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#1 Asbytec

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Posted 06 November 2013 - 10:18 PM

The night began with a revisit to 13 Del (P.A. 199 SEP 1.5 MAG 5.64-8.24) and confirmed resolution in moments of better seeing. IN a recent thread, in about 6 or 7/10, I strongly suspected it to blend with the ring due south. Tonight in moments of 8/10, the speck of a companion was glimpsed several times, the rings were more steady often enough.

On to Aries, beginning with 10 Ari (P.A. 345.6 SEP 1.47 MAG 5.82-7.87.) This one was pretty easy, but the companion did appear to be involved with the first ring much like 13 Del on a previous night. It was more of a brighter lump or arc that held steady at a PA just west of north. Seeing was about 7/10. Curious, whereas 13 Del companion was a fainter, fleeting speck, this companion being a tad brighter appeared more bright and easy. Delta magnitude was 2.6 for 13 Del and 2 for 10 Ari.

Next is STF 194 AB (P.A. 278 SEP 1.3 MAG 7.62-9.46.) It was pretty easy and held steady, but the pair appeared dim at 8th and 10th magnitude, respectively. No rings seen, just two small discs.

Epsilon Ari AB (P.A. 209.6 SEP 1.36 MAG 5.17-5.57) is a classic "headlights in the distance" split, though the companion was a bit dimmer. The rings might have had a bit of a pinch to them, but the dark space was clearly visible.

Now, BU 1030 (P.A. 102.7 SEP 0.8 MAG 7.81-9.67) was the most interesting double that night. At 0.8" arc it's easily a Dawes split, or is it? It was actually pretty tough, not nearly as easy as 7 Tau (brighter and tighter), for example. At first, BU 1030 appeared to be an out of focus star. Focusing did not seem to help, so I realized I was observing a tight pair. I managed to re-focus on the pair, but had to check with a brighter star nearby. Attaining good focus, I was able to barely discern a faint dark space in the steadiest moments. It was clearly a tight double but appeared to be tighter than 0.8" arc would imply. Maybe the dim magnitude of the pair played a role. But, it was observed and confirmed at PA just south of west (about 100 degrees.) I observed this one for a good long time. The sketch below does not do justice to the difficulty of this pair, it's harder than it looks being dim with delta magnitude of 1.86.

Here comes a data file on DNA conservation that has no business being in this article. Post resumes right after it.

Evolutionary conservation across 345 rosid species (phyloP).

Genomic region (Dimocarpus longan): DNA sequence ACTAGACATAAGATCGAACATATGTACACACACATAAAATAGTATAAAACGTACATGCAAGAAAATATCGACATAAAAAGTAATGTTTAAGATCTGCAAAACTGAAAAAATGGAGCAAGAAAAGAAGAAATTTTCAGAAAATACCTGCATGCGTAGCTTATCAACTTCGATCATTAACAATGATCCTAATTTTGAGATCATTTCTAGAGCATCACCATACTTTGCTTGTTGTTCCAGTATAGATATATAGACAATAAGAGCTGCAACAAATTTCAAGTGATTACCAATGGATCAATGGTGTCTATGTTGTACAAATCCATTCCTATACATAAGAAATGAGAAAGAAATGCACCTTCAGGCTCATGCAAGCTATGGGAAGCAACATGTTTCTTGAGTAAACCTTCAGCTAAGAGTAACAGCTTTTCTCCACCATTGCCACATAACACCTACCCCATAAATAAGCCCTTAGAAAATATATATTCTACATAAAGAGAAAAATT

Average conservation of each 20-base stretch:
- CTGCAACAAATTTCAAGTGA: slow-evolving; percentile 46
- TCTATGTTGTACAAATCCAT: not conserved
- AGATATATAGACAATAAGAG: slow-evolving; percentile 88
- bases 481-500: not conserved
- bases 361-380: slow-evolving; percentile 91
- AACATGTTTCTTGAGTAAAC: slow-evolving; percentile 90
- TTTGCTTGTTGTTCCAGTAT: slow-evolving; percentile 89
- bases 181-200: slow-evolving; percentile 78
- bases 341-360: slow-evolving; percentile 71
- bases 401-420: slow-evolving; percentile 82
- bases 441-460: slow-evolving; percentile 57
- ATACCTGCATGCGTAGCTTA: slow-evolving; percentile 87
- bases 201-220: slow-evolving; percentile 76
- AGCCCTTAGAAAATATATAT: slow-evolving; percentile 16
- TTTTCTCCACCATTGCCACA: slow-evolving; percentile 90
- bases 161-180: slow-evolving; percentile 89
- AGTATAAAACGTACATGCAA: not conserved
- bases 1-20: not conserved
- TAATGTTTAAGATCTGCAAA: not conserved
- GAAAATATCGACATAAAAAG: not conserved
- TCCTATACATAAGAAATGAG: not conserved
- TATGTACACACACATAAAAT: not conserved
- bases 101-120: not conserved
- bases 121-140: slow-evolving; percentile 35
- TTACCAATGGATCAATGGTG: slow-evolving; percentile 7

STF 381 (P.A. 107 SEP 1.1 MAG 7.56-8.75) was not the last on the list, but it was the last successful split of the evening. I spotted the companion right away and held it mostly. It did appear as a spot and sometimes an arc on the first ring, I dunno maybe a little wider than 1.1" advertised.

Two other doubles remained on the list, the first was STT 49 (P.A. 50 SEP 2.3 MAG 6.8-9.92.) I did attempt this one is deteriorating seeing conditions. The images was bouncing a lot more and the naked eye stars were twinkling rapidly. At first, I just could not see the companion, so I cheated and checked it's PA, Sep, and magnitude. After focusing on that spot for a period of time, I felt like I might have glimpsed it. It was very difficult at best and uncertain at least. I chose not to call this one as I was flirting with false positives and having cheated the observation.

The last double on the list was A 2220 (P.A. 226 SEP 1.8 MAG 7.78-11.41.) Being I was unsure of limiting magnitude and having failed STT 49, I decided not to attempt this one given the worsening conditions. The companion just seemed to dim and with delta magnitude of 3.6, it just seemed not worth the attempt and star hopping to find it. It was getting late. It might be doable, though, on a better night along with STT 49. (Two more on the long list to revisit.)

Seeing was 7 to 8/10 early and worsened later to about 7/10 with jittery images. NELM was 4.5, and Deneb seemed to have about 60 to 65" arc nimbus radius.